Before the Devil Knows You’re Dead: A Review Saturday, Dec 8 2007 

Yesterday PJ and I saw Sidney Lumet’s new film, Before the Devil Knows You’re Dead, which stars Philip Seymour Hoffman, Ethan Hawke, Albert Finney, and Marisa Tomei. Here’s the trailer:

BtDKYD is about two brothers who are both in dire financial straits. Hoffman’s Andy is a drug addict who’s been stealing from his corporate account in order to finance his lifestyle and habit. Hawke’s Hank is Andy’s younger, ne’er do well brother who owes three months of child support to his ex-wife. Andy figures out a way to solve all of their problems: they just need to knock off their parents’ suburban jewelry store, which he argues will be a victimless crime due to their parents’ insurance. Not surprisingly, the heist goes terribly wrong, sending the lives of all of the characters into a chaos.

Let’s start with what I like about this movie: Albert Finney, who plays the two men’s domineering father. He plays the most complex character in the movie. His role is really limited to two substantive scenes, but he’s brilliant in both. His character also has the widest emotional arc, despite the limited screen time. He’s really great in this role.


The World of Normal Boys: A Review Tuesday, Dec 4 2007 

After the Fall Quarter was finished, I looked around my study for something fun to read. I tried reading Wuthering Heights again, but, while it’s a great book, it wasn’t what I was in the mood for. I started reading A Passage to India, the only E. M. Forster I haven’t read, but that too didn’t work. I decided I wanted something gay (or maybe I should say gayer than Forster), so I rooted about in my bookshelves and piles of random books and picked up K. M. Soehnlein‘s The World of Normal Boys, a coming out story about a kid named Robin set in 1978.

I think I bought TWoNB a couple of years ago. I had been in a gay book club and had gotten tired of having to mail in the little cards telling them not to send me each month’s selection, so I decided to order a few books all at once, complete my obligatory number of purchases, and then cancel my membership. This was one of the novels that sounded interesting. Unfortunately, when I got the books in the mail, I started reading one of the other novels, which wasn’t very good. When I couldn’t get into that one, I figured all three of the books I ordered must not be any good, so I set them on a shelf and forgot about them.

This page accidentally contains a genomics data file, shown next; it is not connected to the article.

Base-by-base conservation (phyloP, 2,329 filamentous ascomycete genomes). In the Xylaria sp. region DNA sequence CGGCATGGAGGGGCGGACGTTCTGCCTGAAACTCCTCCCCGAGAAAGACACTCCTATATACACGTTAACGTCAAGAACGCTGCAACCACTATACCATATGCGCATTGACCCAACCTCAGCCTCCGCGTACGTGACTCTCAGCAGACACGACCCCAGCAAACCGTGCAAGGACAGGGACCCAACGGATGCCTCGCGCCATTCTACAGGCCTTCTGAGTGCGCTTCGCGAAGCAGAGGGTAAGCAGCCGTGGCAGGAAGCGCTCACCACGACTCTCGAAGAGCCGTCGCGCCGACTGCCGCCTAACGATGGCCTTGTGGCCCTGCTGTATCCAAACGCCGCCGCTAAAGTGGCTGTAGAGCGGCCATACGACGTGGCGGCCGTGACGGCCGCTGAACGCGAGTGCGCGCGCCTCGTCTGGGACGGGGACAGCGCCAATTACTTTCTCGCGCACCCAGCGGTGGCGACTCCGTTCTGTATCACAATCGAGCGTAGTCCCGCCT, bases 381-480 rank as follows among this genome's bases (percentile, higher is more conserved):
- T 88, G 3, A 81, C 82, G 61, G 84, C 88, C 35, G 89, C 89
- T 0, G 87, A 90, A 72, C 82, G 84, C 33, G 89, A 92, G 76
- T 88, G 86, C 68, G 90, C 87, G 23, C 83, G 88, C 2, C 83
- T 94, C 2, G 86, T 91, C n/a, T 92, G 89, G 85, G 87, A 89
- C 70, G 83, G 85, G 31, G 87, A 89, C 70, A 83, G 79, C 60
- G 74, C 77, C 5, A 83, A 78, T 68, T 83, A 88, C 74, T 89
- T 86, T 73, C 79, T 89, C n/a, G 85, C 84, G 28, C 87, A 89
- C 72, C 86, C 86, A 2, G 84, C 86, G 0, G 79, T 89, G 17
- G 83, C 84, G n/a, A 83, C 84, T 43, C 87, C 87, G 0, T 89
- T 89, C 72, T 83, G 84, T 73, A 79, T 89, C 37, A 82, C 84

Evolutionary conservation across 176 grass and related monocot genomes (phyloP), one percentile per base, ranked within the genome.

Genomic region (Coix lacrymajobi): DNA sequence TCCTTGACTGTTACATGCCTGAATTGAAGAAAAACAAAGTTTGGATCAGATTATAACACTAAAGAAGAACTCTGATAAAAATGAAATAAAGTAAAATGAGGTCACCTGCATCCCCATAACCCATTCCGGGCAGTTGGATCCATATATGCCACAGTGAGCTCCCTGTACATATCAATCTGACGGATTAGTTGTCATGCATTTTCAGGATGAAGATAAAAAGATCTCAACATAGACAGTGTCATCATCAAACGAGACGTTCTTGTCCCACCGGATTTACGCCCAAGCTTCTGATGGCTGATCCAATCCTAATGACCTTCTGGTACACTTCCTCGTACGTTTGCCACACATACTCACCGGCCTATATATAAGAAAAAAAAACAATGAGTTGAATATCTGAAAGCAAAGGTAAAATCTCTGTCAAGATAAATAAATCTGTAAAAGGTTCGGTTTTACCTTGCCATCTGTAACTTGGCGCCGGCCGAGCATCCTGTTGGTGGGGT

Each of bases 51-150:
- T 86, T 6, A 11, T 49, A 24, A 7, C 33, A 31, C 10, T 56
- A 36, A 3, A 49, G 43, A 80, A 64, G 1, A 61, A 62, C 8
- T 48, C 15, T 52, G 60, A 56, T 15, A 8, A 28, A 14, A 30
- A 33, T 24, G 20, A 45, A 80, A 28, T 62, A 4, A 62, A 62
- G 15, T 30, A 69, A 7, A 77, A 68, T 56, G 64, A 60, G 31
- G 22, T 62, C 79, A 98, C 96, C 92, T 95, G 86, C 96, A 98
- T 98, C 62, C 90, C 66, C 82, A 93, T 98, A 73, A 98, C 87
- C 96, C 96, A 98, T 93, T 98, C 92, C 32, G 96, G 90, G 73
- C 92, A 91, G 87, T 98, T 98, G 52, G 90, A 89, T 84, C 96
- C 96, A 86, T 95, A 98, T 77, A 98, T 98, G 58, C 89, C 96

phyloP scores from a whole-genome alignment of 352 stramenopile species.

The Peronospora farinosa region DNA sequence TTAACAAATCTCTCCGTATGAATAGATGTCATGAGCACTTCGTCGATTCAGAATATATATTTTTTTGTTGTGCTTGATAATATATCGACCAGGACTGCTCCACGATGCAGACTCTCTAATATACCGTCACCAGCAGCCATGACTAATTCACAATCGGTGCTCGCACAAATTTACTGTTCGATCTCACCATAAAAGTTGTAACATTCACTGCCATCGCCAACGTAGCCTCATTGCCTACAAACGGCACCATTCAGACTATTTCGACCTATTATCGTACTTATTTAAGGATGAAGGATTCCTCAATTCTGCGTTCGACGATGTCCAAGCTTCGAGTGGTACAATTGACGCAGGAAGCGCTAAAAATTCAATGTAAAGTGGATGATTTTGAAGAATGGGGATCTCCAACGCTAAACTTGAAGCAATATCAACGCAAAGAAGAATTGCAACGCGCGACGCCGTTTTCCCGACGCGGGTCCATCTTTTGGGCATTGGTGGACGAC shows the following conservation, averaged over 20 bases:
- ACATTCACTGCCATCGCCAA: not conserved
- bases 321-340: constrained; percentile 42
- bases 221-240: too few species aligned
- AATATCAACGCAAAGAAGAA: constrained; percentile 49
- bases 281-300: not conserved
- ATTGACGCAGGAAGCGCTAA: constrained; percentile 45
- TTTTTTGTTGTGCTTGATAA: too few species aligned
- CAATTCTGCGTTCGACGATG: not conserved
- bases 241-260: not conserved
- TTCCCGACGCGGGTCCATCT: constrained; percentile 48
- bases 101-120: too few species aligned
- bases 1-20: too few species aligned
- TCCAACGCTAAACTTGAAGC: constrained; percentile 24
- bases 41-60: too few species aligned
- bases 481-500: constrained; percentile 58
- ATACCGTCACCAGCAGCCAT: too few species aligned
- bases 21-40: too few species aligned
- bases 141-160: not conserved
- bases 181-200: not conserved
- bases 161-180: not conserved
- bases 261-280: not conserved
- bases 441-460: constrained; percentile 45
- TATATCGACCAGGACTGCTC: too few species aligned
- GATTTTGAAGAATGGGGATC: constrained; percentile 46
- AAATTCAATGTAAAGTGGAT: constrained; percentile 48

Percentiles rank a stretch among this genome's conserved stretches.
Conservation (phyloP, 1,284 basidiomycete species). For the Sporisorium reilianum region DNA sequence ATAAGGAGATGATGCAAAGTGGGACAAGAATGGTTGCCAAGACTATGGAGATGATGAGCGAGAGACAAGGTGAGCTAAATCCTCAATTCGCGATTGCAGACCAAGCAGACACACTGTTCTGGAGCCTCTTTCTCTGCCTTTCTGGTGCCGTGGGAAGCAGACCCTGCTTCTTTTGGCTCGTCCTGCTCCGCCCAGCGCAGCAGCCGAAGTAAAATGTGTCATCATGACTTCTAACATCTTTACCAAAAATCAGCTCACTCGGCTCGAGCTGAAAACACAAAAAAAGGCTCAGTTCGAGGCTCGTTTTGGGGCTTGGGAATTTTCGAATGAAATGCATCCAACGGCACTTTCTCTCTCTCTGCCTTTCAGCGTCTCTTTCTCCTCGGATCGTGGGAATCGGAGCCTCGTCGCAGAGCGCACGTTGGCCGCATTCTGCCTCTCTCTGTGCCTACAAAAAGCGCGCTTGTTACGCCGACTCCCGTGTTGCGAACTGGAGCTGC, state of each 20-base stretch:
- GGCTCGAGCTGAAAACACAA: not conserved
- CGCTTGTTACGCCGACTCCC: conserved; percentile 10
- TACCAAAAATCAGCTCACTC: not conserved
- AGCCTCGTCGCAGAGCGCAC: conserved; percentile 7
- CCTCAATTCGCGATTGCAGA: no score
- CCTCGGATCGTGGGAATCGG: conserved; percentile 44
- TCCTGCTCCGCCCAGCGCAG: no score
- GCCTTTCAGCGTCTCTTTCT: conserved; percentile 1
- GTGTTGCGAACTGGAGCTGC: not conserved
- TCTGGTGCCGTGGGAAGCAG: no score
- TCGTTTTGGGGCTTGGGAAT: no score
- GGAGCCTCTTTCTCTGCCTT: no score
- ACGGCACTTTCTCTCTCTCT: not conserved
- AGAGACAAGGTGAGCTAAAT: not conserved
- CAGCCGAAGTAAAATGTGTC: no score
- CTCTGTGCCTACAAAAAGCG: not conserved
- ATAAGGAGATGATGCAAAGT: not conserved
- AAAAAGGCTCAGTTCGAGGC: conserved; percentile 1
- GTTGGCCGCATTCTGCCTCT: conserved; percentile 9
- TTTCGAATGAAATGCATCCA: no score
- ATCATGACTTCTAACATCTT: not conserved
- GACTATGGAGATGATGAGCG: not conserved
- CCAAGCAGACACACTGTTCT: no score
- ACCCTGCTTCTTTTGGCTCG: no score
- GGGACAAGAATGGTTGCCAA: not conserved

So, after I picked it off the shelf again, I didn’t have very high expectations. Much to my surprise, however, I quickly fell in love with this book. Here’s how it begins:

Maybe this is the moment when his teenage years begin. An envelope arrives in the mail addressed to him from Greenlawn High School. Inside is a computer-printed schedule of classes. Robin MacKenzie. Freshman. Fall, 1978. He has been assigned to teachers, placed in a homeroom. His social security number sits in the upper right corner, emphasizing the specter of faceless authority. Someone, some system of decision making, has organized his next nine months into fifty-minute periods, and here is his notification. This is what you will learn. This is when you will eat. This is when you go home to your family at 135 Bergen Avenue. This is how you will live your life, Robin MacKenzie.


No Country for Old Men: A Review Monday, Dec 3 2007 

In keeping with the Texas theme of our trip, PJ and I saw the Coen Brothers’ new film, No Country for Old Men, on Thanksgiving day. It stars Tommy Lee Jones, Javier Bardem, Josh Brolin, Woody Harrelson, and Kelly Macdonald and is based on the novel by Cormac McCarthy. Here’s the trailer:

No Country for Old Men is set in Texas in 1980. The movie starts with Brolin’s character, Llewelyn Moss, accidentally stumbling across what looks like a massacre, the results of a drug deal gone wrong in the desert . Investigating the scene more closely, Llewelyn eventually finds a leather case full of money, at least a couple million dollars. When he takes the money, it sets off a violent chain of events that, despite his best efforts, he cannot control or stop.

NCfOM is a great movie, certainly one of the year’s best. Jones plays the local sheriff, Ed Tom Bell. His character grounds the film in common sense and serves as the audience’s way into the film. He also serves as the film’s narrator of sorts. This character isn’t a stretch for Jones; in fact, he’s played this kind of role several times. But he is perfect in this part and watching him is like sitting in on a master-class for actors. This film wouldn’t work if Bell came across as hokey or cocky. Jones imbues him with a fundamental sense of morality that reflects a kind of everyman’s quest to make sense of the senseless world around him.


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